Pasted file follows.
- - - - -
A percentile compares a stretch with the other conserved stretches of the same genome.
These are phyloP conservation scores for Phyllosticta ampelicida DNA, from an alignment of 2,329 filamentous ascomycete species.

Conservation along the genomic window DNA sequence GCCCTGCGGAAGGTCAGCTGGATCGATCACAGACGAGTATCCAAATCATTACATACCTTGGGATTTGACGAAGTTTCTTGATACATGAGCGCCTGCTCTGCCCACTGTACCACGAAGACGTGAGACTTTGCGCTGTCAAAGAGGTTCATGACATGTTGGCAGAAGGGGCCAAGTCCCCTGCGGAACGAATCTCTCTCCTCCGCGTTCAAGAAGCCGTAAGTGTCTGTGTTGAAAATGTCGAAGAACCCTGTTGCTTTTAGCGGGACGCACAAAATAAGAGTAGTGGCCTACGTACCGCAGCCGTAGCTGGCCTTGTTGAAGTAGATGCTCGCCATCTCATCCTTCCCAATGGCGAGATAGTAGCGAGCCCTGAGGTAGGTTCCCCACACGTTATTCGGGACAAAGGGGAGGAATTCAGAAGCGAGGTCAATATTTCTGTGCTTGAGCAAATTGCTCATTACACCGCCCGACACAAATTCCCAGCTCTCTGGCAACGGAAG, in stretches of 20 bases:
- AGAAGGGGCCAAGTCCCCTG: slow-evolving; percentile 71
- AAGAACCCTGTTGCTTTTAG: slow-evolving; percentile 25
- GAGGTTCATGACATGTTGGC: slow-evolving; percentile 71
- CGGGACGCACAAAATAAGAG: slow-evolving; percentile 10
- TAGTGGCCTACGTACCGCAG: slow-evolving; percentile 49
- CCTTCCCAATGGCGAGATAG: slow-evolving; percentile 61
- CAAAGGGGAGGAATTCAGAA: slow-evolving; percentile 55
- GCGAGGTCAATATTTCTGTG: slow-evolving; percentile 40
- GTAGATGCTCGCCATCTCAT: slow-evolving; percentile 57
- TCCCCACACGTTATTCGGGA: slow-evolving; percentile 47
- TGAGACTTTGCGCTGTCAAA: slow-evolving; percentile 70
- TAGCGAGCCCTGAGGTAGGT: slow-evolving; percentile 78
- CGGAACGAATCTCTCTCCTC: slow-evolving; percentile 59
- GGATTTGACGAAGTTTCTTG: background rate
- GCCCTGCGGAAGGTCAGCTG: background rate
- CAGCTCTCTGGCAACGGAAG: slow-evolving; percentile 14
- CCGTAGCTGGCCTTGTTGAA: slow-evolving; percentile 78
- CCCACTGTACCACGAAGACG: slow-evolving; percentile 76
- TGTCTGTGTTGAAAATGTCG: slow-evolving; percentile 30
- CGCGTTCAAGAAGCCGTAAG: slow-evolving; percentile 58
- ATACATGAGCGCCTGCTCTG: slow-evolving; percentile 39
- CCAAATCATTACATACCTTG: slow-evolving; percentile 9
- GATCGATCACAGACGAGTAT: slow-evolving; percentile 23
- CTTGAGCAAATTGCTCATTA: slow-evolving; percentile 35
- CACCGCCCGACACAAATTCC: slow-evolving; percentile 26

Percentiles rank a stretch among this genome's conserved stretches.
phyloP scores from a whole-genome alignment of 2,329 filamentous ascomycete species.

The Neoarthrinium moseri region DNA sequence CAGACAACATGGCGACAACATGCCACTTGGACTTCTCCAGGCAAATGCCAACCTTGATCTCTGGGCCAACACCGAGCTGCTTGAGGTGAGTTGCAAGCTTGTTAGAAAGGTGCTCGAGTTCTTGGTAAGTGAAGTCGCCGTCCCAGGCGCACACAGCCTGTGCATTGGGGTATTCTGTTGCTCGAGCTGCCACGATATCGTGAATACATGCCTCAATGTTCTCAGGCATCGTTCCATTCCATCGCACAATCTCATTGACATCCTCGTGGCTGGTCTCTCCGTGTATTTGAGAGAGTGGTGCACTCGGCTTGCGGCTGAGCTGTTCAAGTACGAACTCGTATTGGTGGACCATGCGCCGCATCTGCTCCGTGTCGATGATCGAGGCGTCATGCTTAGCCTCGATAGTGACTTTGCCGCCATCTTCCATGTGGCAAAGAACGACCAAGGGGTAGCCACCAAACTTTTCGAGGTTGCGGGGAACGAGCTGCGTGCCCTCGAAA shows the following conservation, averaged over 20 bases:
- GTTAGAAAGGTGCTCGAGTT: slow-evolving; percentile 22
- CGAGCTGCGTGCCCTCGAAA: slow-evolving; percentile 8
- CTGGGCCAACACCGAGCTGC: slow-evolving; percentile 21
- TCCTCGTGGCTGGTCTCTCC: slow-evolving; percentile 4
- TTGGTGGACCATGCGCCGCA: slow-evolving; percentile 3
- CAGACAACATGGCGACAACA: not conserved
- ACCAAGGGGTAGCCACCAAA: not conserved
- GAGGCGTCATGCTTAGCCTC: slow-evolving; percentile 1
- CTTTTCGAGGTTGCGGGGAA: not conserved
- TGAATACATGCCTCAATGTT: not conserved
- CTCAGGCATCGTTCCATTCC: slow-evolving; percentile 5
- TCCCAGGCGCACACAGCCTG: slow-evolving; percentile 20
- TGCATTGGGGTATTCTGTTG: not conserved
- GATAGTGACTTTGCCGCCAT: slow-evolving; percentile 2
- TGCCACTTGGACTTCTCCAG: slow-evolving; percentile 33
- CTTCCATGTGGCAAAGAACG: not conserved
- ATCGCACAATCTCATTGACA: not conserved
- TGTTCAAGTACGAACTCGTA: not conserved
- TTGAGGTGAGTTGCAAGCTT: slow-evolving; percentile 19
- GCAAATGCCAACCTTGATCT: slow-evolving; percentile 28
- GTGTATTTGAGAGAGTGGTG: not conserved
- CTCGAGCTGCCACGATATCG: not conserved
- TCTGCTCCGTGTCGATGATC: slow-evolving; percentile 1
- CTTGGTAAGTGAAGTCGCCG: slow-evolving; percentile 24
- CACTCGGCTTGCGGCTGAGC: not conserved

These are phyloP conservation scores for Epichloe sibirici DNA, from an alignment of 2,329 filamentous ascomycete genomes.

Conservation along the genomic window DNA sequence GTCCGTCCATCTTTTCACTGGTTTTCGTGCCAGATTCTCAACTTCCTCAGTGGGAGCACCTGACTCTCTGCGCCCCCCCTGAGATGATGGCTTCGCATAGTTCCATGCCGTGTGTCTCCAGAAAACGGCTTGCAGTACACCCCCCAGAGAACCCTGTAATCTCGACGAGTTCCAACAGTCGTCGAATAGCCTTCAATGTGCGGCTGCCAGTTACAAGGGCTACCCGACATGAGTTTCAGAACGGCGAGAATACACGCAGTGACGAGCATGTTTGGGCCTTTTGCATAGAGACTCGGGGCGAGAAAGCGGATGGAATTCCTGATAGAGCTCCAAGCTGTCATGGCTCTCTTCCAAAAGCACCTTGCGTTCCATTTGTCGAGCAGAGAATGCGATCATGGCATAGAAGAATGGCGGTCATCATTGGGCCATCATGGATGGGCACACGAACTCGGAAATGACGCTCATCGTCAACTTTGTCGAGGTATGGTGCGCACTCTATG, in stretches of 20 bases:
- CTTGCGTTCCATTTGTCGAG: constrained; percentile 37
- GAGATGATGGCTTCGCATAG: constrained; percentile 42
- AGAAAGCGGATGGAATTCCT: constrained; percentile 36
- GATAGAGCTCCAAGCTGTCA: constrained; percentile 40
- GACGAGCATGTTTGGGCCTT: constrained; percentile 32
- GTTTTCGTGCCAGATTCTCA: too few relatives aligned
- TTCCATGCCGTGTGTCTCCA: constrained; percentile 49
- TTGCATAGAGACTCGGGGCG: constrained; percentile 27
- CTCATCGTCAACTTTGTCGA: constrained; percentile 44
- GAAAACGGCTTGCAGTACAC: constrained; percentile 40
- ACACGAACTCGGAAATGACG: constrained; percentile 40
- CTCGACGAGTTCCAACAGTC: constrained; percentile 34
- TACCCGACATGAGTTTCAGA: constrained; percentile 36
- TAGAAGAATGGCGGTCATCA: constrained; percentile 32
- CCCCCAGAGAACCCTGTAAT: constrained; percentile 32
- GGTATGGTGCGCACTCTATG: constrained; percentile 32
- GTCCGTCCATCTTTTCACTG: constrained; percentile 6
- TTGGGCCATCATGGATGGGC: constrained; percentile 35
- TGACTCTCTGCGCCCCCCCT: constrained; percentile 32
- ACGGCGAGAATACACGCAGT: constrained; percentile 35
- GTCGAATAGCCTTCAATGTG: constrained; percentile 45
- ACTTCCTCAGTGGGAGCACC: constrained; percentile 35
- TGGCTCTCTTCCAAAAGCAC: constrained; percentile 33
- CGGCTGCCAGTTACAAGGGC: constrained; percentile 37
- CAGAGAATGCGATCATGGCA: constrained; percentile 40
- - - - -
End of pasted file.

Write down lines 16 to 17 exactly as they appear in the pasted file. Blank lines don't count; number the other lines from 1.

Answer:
- CGGAACGAATCTCTCTCCTC: slow-evolving; percentile 59
- GGATTTGACGAAGTTTCTTG: background rate